The Regional Medical Center of Orangeburg & Calhoun counties in US has deployed a new tool, the Total Room Ultraviolet Disinfector (Tru-D).

The portable ultraviolet disinfection system, intended for regular cleaning, adds another layer of protection in patient rooms and operating suites against multi-drug resistant germs, officials have said.

The bright blue lights of Tru-D produce ultraviolet-C energy, which doesn’t transmit through glass, but still kills bacteria and viruses in the air and on surfaces.

Tru-D ultraviolet-C measures reflected ultraviolet emissions, and automatically calculates the fatal ultraviolet dose for every room after taking room size, shape and other dose-altering variables into account.

Tru-D eliminates human error associated with blind-dose guessing on lamp emission energy and target area configuration dynamics.

The Centers for Disease Control and Prevention report almost two million healthcare-associated infections each year, with an average additional cost of about $40,000 per patient who survives an infection.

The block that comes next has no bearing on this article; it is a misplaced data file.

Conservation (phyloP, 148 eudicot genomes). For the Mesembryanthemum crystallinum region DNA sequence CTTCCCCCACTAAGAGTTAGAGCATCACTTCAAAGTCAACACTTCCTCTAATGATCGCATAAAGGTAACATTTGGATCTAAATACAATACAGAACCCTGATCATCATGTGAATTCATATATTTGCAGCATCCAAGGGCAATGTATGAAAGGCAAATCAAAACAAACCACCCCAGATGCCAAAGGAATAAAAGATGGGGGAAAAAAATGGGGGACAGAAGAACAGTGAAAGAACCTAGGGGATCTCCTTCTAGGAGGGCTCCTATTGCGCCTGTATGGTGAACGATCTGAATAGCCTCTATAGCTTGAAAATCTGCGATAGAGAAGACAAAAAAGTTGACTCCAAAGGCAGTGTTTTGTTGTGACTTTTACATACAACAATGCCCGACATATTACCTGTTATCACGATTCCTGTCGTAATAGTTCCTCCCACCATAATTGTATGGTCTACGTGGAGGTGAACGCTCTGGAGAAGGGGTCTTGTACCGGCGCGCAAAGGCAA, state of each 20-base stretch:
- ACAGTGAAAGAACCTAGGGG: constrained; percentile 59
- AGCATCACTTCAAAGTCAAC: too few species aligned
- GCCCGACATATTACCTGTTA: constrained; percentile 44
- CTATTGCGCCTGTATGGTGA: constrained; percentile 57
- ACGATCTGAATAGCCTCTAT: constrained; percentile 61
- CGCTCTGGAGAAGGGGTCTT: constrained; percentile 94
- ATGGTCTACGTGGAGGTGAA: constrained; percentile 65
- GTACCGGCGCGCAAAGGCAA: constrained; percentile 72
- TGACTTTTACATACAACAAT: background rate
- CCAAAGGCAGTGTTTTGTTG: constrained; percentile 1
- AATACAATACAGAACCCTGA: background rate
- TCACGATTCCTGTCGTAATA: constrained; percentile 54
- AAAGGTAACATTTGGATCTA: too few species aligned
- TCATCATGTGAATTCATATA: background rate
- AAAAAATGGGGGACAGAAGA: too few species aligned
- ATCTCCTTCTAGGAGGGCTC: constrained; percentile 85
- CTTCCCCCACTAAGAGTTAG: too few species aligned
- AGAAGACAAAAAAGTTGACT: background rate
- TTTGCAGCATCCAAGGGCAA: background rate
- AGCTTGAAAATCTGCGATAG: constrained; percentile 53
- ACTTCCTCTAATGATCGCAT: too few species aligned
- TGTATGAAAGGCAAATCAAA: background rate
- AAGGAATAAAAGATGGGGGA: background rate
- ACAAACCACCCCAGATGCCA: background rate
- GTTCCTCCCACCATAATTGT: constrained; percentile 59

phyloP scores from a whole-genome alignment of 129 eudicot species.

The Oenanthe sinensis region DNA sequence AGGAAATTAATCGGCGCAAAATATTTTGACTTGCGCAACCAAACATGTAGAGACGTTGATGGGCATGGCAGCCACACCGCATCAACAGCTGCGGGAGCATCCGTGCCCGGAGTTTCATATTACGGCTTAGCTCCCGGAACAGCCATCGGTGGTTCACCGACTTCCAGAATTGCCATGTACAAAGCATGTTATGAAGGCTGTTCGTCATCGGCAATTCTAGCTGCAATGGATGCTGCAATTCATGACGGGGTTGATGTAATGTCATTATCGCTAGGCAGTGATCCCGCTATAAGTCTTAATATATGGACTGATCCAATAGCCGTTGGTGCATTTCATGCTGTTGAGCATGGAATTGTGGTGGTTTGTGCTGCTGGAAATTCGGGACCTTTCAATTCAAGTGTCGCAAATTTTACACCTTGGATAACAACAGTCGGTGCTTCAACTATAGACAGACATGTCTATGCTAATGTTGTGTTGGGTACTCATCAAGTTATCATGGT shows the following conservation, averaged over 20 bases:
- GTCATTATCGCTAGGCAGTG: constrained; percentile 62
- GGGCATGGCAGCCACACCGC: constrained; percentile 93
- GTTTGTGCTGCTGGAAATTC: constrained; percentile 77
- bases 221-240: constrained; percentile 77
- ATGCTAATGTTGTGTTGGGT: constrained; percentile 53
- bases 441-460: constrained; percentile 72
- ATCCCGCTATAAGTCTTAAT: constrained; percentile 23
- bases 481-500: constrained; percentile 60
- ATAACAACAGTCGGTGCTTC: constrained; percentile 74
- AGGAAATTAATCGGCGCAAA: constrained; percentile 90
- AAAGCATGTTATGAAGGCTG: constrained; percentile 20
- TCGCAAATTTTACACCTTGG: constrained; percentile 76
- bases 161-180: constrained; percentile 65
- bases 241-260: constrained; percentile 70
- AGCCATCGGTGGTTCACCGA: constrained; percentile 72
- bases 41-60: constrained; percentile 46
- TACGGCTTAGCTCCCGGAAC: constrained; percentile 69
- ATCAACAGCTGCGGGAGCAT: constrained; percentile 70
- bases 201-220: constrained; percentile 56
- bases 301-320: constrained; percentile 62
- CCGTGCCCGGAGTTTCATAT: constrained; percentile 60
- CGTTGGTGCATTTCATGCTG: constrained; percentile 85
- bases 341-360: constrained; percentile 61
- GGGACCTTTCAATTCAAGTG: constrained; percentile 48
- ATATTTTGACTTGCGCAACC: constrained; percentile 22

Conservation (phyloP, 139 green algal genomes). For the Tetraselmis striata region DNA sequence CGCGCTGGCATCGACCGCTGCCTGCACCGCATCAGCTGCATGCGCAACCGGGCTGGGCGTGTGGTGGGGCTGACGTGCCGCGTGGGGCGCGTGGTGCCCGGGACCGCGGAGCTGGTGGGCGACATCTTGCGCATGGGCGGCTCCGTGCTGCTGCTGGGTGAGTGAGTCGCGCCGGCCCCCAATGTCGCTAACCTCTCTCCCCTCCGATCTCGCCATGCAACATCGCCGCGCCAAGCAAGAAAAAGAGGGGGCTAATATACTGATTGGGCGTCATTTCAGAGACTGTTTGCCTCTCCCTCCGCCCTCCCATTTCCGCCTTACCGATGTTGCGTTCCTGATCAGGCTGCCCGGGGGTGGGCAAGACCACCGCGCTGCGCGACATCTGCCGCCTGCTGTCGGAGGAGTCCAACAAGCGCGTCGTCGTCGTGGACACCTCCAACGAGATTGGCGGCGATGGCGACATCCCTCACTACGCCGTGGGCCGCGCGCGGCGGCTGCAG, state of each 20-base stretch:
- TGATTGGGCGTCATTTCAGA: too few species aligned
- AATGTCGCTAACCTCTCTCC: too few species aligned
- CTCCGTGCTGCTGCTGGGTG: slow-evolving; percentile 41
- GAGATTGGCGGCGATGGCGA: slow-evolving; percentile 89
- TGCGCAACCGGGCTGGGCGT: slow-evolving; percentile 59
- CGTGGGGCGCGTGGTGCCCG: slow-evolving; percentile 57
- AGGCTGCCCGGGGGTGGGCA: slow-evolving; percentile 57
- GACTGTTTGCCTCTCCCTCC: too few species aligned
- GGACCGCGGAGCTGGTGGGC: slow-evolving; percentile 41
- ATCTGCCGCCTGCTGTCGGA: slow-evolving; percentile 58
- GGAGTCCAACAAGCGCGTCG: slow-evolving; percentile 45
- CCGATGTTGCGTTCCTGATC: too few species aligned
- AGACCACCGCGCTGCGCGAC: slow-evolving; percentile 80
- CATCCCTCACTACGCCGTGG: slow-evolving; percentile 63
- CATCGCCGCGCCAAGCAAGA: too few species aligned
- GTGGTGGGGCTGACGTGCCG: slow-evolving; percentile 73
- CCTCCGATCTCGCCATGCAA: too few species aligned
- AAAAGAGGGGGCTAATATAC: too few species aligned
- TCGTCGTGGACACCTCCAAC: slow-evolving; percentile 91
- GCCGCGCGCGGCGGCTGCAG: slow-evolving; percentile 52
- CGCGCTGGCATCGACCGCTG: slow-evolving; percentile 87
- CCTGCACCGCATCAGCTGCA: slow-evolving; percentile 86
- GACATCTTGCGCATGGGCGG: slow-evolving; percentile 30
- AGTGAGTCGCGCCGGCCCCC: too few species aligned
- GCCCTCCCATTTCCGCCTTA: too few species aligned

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Regional Medical Center environmental services director Henry Miller said that rooms are cleaned in the usual way first, and then the device is placed inside.

"The equipment’s sophisticated technology prevents anyone from being harmed by the bright blue light. Tru-D can check the room and determine time taken to get the job done," Miller said.

Regional Medical Center Infection Control Committee chairman and infectious diseases specialist John Samies said that the hospital wanted its patients to have the safest healthcare possible.

"This high-powered ultraviolet light has moved cleaning of rooms and equipment to a higher level than we have been able to achieve before," Samies added.

Regional Medical Center director of nurse utilisation, clinical administration and infection control Sonya Ehrhardt said the RMC’s hospital-acquired infection rate is already well below the national average.